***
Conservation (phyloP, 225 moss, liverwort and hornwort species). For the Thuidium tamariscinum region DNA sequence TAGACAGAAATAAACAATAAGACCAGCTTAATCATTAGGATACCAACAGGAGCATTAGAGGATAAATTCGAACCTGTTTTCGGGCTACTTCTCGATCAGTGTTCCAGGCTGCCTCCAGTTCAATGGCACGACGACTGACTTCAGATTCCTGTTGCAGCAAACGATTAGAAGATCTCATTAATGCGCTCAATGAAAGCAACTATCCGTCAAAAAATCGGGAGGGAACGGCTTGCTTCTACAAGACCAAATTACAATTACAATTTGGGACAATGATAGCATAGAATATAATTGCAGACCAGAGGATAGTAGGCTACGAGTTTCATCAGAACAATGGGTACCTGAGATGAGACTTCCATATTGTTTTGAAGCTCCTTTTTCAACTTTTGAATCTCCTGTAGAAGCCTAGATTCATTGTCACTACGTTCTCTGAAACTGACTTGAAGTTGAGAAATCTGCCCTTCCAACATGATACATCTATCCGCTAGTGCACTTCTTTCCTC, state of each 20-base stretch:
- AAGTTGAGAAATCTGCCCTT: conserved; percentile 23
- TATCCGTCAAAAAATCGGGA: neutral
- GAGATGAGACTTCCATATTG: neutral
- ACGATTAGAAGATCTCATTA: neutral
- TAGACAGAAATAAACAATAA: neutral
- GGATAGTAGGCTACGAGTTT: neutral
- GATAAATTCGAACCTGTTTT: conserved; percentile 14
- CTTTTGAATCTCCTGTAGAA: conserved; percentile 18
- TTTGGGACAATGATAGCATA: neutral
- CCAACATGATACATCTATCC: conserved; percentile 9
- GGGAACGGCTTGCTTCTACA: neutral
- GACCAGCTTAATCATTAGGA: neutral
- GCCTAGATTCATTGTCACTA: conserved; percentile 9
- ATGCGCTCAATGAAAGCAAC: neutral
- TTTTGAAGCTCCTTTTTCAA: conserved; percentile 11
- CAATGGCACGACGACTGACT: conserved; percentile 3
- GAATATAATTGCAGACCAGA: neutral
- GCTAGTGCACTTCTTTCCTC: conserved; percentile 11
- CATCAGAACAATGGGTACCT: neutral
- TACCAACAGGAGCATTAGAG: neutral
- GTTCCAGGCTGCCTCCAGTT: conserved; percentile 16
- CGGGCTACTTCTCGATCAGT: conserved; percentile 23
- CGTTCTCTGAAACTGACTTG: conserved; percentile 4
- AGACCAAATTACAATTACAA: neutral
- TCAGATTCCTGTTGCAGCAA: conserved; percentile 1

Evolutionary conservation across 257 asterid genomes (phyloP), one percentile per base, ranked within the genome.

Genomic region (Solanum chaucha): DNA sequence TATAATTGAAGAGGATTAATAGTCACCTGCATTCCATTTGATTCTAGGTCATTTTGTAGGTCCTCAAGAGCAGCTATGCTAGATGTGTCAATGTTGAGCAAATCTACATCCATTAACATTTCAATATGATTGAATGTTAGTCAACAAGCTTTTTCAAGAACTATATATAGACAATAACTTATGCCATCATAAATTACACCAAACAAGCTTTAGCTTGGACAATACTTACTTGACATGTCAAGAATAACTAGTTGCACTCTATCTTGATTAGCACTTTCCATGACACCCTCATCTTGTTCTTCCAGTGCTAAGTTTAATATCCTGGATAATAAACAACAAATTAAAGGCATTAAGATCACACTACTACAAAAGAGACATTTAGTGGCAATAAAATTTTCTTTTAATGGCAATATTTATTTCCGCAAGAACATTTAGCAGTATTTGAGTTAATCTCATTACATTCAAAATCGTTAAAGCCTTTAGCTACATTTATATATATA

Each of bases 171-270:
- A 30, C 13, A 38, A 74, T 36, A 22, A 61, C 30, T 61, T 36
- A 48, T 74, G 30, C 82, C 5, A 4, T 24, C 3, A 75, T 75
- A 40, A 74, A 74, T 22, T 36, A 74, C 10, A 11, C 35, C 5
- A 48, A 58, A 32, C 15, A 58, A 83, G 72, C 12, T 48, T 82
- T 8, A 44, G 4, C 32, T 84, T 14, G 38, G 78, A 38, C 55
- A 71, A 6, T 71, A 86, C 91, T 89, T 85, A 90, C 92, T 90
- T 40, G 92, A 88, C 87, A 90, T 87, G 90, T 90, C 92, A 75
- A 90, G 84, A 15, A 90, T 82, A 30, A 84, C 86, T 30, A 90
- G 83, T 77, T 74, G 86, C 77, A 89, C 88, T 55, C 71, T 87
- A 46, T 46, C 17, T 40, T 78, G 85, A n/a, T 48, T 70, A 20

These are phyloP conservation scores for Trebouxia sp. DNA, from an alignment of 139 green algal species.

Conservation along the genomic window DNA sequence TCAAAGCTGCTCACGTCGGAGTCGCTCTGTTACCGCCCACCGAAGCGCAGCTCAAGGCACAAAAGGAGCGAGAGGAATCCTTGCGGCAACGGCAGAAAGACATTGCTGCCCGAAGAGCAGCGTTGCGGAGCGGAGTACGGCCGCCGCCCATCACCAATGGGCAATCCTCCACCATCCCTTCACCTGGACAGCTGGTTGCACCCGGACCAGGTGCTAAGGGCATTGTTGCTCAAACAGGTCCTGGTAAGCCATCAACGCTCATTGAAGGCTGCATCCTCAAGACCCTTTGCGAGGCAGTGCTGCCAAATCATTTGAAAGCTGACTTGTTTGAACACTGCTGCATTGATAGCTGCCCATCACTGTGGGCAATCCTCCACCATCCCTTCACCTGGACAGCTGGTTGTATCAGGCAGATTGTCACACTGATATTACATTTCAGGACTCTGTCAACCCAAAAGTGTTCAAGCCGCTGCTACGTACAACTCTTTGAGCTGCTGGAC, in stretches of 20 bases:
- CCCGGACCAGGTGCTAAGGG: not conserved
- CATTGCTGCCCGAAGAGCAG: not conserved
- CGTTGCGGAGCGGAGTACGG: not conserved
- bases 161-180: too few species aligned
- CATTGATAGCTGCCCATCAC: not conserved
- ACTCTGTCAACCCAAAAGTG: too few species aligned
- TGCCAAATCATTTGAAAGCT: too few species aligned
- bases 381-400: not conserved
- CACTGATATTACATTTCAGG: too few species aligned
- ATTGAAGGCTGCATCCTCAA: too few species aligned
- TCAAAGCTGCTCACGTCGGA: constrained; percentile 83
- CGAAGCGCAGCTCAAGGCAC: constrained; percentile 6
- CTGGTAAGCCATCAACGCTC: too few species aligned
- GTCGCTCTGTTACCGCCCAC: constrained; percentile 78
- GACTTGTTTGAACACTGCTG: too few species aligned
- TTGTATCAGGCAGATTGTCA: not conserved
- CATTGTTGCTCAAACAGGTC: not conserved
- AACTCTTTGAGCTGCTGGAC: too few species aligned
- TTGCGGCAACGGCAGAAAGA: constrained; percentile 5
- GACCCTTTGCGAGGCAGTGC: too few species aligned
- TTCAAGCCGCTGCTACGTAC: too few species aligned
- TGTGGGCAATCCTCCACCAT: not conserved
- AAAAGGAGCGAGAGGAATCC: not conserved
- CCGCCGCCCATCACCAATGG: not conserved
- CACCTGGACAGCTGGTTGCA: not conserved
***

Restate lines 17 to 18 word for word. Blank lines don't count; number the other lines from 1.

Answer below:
- CAATGGCACGACGACTGACT: conserved; percentile 3
- GAATATAATTGCAGACCAGA: neutral